Advanced practice nurses (APNs) are leaders of the nursing workforce. As such, they must demonstrate leadership styles that promote a positive organizational culture, a HWE, employee satisfaction, retention, enhanced recruitment, and quality patient care. These professionals should use their organizations' expertise of best-practice standards and experience to guide a collaborative review of the literature to develop and implement evidence-based, standardized models for HWEs. Such an approach would yield positive results for nurses and patients. By demonstrating effective leadership styles, the APN serves as a leader, patient advocate, nurse advocate, and facilitator for consistent, evidence-based, quality patient care.
The six standards
The AACN's six essential standards for a HWE are:
- skilled communication
- true collaboration
- effective decision making
- appropriate staffing
- meaningful recognition
- authentic leadership.1
Using these standards as a guide for an evidence-based toolkit enhanced its clarity and usefulness, and ensured that it would be a comprehensive resource guiding nurse leaders' efforts to create or maintain HWEs. While the AACN's standards provided the conceptual framework, the theoretical perspective used to guide this toolkit's development was the Path-Goal Theory.6
The Path-Goal Theory focuses on a leader's ability to influence empowerment, motivation, and satisfaction of employees so each will become productive contributors to the unit and the organization. The basis of the theory, much like the basis of the AACN standards, is that a leader has the ability to adjust his or her style to influence employees and the team's ability to reach a goal.6 Applying these theoretical principles to the process of implementing the AACN standards allows the leader to understand his or her role in creating and sustaining a HWE.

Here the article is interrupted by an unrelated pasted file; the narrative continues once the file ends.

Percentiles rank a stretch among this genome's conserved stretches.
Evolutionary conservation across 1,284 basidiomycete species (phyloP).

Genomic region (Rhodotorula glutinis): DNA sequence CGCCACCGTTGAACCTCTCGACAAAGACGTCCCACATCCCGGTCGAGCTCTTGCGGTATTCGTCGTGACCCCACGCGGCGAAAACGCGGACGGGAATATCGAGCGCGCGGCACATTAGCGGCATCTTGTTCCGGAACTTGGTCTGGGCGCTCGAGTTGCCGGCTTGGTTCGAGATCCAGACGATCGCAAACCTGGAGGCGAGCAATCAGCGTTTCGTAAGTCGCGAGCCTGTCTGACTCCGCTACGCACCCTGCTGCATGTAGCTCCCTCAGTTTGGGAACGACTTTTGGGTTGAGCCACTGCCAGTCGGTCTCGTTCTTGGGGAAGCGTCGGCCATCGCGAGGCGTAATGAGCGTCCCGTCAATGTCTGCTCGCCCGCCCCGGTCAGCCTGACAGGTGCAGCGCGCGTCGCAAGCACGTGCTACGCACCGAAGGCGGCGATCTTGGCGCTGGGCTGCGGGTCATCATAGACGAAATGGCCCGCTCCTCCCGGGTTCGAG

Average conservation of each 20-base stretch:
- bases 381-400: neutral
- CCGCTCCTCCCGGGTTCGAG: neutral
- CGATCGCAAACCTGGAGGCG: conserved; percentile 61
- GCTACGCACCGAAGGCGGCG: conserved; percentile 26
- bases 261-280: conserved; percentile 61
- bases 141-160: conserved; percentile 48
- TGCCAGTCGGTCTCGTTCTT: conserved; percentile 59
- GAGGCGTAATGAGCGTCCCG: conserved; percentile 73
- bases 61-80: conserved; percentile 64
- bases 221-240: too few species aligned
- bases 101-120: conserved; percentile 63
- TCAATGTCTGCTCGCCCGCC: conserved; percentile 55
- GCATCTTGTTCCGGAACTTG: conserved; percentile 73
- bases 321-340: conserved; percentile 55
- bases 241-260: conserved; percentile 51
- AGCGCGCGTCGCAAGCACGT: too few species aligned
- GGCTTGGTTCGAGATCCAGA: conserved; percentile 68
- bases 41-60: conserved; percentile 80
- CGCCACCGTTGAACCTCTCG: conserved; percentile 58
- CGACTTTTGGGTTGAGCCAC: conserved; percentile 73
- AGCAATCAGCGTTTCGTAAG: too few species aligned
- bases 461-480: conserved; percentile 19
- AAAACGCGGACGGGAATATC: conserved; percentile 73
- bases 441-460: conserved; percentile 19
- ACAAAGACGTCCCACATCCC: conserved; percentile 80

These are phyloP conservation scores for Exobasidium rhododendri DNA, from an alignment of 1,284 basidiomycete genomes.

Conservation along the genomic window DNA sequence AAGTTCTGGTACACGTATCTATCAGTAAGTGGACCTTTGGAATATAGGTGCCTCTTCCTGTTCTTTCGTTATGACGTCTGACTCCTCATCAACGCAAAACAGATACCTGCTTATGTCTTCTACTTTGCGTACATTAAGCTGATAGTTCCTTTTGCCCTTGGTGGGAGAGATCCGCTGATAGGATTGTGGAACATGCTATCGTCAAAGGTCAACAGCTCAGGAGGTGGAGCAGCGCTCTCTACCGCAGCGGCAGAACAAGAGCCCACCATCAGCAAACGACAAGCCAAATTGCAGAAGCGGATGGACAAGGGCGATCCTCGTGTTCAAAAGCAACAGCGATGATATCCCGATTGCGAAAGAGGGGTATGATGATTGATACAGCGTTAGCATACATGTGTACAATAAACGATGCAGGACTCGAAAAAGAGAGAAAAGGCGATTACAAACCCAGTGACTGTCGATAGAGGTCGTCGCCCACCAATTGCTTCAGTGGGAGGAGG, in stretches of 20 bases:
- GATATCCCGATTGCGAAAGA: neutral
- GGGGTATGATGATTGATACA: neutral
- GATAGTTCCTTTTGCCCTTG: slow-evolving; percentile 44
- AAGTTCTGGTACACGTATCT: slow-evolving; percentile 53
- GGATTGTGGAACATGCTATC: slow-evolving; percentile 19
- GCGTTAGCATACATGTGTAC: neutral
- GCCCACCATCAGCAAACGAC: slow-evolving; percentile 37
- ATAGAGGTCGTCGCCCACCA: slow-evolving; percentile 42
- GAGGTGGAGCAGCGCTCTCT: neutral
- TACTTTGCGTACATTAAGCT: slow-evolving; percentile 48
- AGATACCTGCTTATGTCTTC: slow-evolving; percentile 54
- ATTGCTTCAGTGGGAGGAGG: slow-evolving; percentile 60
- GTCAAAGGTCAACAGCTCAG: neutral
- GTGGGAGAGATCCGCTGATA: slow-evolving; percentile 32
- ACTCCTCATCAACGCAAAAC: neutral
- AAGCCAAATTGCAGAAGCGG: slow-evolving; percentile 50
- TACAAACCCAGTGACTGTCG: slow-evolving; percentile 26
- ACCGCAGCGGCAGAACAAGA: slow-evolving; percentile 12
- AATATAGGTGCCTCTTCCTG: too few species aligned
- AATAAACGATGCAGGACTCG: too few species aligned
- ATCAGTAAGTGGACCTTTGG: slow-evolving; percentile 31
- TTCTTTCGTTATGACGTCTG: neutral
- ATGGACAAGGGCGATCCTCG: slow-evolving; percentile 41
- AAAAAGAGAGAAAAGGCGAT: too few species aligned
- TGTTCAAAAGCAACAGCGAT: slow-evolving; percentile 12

The evidence-based toolkit
The toolkit's design included an independent review of current literature, synthesis of findings, and subsequent development of an evidence-based summary of existing literature in the format of a toolkit for formal and informal nurse leaders. As a result, the project created an evidence-based link between theory, research, and leadership practice in one central location.
The toolkit was formatted similarly to the Registered Nurses' Association of Ontario's best practice guidelines, and begins with an introduction to the concept of a HWE, along with a review of evidence related to the benefits of creating such an environment.7 Because the first step in the process is for the leader to conduct an assessment of the current work environment, a table with evidence-based assessment tools is provided from which the leader can choose. Although use of the AACN HWE Assessment Tool is encouraged, other reliable and validated tools are offered.8 The findings of an individualized assessment provide the leader with a baseline for measuring the health of the work environment, and assist the leader in identifying which of the six essential standards is in need of improvement. Once the area in need of improvement is identified, the leader consults the toolkit for further guidance.